Torruella wrote that, to the extent that the jury instructions had not perfectly anticipated McDonnell, there was not enough "daylight" between the two definitions of "official acts" to say that an error of "the most fundamental character" had been committed.

Singal also challenged the sufficiency of the evidence to sustain his client's convictions, given that at least some of the conduct had not taken place within the statute of limitations period.

But the 1st Circuit highlighted the fact that the government had not needed to prove a "tight nexus between any particular gratuity and a specific official act." Rather, bribery could be proven under a "stream of benefits" theory. Rejecting one of Singal's arguments, the court concluded that such a theory was still valid post-McDonnell.

From 1985 through 1990, in the pre-statute-of-limitations period, Woodward had annually led the opposition and helped thwart a bill proposing mandatory discounts on life insurance for non-smokers, which Hancock and LIAM opposed, the 1st Circuit noted.

Within the statute of limitations period, in the summer of 1990, that same bill was on the verge of becoming law when the House recommitted it to the Insurance Committee, where it languished into the New Year.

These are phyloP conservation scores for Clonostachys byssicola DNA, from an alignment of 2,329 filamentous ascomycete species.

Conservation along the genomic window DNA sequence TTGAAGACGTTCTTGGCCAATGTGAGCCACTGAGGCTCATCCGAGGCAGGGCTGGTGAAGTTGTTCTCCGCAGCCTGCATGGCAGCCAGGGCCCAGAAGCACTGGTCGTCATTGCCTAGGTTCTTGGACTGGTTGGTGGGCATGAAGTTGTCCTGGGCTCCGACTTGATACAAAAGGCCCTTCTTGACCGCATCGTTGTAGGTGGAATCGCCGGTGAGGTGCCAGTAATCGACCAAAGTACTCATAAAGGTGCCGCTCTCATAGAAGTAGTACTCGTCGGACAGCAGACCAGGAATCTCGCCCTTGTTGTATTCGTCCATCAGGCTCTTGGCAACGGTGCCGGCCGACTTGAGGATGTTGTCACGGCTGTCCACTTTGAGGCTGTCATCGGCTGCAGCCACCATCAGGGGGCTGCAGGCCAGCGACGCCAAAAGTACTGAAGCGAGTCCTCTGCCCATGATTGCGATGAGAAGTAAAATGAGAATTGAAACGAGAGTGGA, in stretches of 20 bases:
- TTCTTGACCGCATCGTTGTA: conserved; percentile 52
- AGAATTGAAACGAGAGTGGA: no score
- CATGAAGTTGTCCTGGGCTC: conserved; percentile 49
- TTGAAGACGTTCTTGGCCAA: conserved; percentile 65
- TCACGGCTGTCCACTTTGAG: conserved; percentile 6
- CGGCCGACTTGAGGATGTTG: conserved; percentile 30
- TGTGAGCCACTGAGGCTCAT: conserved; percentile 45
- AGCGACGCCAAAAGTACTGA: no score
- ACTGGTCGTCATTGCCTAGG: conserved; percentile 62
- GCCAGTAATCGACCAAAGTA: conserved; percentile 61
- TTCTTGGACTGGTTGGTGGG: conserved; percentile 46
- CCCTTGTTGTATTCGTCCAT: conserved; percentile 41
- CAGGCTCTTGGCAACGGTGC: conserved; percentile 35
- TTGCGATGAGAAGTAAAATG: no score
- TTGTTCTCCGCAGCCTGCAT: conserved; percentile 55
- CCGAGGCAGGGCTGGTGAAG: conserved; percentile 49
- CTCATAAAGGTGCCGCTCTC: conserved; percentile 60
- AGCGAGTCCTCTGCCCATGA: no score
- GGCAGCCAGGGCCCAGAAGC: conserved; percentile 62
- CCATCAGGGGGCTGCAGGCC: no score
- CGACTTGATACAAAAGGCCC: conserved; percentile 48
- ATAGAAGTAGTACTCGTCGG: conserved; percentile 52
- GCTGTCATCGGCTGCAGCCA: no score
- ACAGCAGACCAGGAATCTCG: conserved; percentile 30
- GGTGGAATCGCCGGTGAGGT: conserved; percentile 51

In a previous decision, the 1st Circuit had determined that the jury could have reasonably inferred that Woodward prevented any further action on the bill, given his past opposition and the fact that Woodward's co-chair, Linda J. Melconian, supported the bill.

There was also evidence that Woodward had received benefits from Hancock's senior legislative counsel during the statute of limitations period, including having a lobbyist leave behind his credit card at a conference in Arizona in 1991 so that Woodward's golf and meal expense would be paid.

The 1st Circuit also rejected Woodward's contention that the District Court had "incorrectly identified his role in tanking the non-smokers bill as a post-McDonnell official act."

Actively preventing a vote from taking place on a particular piece of proposed legislation "falls well within McDonnell's definition of 'official acts,'" the court found.

That Woodward had "carried" pro-industry bills through the legislative process also constituted "official acts," the court added.

Singal says that while "tangibly" the case is about restoring Woodward's pension, more broadly it's about a man nearing 80 trying to clear his name of charges that Singal believes would not have been brought in a post-McDonnell world.

Singal says he and his client will continue to review their options, up to an including petitioning the Supreme Court for certiorari.

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Title Annotation:Francis H. Woodward, former Massachusetts State Representative
Author:Olson, Kris
Publication:Massachusetts Lawyers Weekly
Date:Oct 25, 2018